Off-road vehicles will soon be allowed in Utah’s national parks. The catch is they must stay on the road.
Yet there are concerns. Conservationists fear rule-breakers will cause permanent damage at Utah’s five most popular national parks — Arches, Bryce Canyon, Canyonlands, Capitol Reef and Zion. Currently, ATVs and UTVs are banned from the parks.
The change will take place on November 1st. According to the new law, anyone caught driving off the trail will be cited.
National Parks have a policy of following state traffic laws, and in the past decade, Utah law has changed to make certain off-highway vehicles (OHVs) street legal if they’re registered with the state.
On paper, the decision is harmless. A common misconception about OHVs is that people will have free range of the parks and actively destroy them. The reality is that thousands of Utahans own OHVs and the vast majority are responsible stewards of public lands and abide by state laws.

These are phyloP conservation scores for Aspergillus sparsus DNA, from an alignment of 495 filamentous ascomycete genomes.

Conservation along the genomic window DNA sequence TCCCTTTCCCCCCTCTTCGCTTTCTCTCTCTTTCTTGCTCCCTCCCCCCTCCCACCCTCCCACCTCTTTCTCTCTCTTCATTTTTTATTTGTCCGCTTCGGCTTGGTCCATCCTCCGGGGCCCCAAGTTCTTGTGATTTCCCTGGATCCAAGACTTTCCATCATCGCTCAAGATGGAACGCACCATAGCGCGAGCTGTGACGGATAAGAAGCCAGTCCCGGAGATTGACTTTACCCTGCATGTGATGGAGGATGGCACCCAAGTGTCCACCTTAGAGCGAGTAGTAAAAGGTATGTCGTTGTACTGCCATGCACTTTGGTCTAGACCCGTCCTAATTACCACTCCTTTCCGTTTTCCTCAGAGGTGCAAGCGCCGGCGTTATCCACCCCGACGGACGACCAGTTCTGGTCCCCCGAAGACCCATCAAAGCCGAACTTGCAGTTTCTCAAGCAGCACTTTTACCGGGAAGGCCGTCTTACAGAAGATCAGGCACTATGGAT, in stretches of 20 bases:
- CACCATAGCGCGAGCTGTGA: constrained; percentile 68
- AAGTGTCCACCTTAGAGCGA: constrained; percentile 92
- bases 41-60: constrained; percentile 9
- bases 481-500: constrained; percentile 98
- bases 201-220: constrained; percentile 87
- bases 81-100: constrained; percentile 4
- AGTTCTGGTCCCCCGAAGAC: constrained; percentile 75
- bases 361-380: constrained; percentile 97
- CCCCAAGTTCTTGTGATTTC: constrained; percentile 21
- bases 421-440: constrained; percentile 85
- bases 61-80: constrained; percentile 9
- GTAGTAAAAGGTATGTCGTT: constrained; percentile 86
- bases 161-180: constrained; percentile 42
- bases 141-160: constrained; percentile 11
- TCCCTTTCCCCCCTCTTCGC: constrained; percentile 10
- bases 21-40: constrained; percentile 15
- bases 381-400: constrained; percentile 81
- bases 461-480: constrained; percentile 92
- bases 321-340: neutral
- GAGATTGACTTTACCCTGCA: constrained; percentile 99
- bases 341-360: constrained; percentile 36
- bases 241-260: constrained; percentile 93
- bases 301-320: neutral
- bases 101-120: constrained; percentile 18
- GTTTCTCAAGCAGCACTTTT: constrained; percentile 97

However, there is potential for major repercussions concerning illegal use. Many are concerned that not everyone will keep to the roads and the additional damage park rangers may do in pursuit of these people would only compound it.
There also won’t be any reasonable law enforcement to prevent the damage from happening.
What’s for certain is that the legislation concerning national parks in Utah is changing. How the decision plays out for the national parks will be up to the off-road vehicle owners of Utah.